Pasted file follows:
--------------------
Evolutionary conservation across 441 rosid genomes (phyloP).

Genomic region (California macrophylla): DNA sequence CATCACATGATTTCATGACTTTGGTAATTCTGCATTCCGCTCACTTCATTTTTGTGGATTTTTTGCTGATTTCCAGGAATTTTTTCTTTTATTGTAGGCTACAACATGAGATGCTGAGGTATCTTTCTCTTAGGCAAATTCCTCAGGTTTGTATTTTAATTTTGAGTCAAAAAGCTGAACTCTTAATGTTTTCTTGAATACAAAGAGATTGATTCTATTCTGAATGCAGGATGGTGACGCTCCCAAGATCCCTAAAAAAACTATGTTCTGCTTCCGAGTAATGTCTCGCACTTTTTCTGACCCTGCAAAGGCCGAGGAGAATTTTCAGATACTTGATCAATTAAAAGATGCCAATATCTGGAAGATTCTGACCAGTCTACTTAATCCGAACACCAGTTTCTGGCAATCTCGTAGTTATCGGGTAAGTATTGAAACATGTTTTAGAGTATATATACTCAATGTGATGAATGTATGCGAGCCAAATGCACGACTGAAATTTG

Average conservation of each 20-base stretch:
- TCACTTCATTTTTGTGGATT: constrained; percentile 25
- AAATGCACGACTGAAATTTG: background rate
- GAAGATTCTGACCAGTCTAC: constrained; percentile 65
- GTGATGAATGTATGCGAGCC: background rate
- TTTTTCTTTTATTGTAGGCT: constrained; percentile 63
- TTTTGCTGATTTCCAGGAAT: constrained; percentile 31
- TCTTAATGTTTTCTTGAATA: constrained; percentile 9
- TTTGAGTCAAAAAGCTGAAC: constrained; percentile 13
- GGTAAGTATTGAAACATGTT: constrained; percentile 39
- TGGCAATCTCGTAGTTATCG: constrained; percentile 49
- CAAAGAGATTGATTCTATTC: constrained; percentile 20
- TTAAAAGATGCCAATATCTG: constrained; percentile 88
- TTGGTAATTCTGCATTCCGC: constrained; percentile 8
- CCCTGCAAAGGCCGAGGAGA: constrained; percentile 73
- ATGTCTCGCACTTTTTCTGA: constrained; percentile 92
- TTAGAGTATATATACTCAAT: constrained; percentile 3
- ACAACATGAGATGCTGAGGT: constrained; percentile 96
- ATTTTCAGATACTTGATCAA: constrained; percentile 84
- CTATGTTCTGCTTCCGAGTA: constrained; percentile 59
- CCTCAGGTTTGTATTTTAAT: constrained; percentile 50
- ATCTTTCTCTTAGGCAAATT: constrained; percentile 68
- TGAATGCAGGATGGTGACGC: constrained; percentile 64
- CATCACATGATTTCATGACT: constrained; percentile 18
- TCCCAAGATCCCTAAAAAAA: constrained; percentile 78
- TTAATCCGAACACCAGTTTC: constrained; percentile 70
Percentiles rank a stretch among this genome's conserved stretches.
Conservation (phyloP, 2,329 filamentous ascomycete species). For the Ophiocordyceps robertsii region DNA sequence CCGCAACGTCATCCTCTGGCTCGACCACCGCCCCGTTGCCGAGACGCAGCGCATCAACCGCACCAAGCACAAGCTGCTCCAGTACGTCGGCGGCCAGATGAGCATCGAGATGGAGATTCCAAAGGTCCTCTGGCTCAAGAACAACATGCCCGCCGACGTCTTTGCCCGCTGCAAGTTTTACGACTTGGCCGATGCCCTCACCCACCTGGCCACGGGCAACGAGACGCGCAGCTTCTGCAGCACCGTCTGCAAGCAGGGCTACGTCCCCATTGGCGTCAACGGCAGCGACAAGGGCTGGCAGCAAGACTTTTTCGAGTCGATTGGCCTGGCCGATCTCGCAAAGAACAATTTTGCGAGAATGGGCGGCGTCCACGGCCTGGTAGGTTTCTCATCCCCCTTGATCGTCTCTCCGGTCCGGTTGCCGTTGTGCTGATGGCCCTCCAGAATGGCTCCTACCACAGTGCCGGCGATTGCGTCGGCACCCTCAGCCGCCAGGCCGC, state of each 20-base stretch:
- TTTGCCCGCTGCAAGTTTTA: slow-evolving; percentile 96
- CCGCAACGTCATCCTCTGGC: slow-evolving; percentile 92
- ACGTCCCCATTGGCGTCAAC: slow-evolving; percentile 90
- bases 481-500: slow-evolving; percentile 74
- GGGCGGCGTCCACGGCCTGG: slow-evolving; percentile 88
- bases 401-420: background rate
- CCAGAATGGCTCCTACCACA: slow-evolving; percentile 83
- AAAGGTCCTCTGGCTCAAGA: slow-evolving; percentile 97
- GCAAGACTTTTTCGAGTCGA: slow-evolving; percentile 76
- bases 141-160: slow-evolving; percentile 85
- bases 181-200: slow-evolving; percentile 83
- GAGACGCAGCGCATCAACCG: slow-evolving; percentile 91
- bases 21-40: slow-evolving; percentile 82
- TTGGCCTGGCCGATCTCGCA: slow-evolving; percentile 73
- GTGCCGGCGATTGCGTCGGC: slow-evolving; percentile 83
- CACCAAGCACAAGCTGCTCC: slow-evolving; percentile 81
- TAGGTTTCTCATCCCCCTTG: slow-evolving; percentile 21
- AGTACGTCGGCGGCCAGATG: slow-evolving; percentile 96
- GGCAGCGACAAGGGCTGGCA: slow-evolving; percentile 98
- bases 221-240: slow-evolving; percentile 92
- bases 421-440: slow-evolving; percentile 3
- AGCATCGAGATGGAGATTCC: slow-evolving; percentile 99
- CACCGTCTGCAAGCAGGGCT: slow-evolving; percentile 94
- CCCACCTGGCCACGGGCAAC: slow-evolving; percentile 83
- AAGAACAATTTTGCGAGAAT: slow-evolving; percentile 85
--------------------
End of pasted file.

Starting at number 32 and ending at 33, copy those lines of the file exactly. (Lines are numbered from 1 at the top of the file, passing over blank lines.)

- CCGCAACGTCATCCTCTGGC: slow-evolving; percentile 92
- ACGTCCCCATTGGCGTCAAC: slow-evolving; percentile 90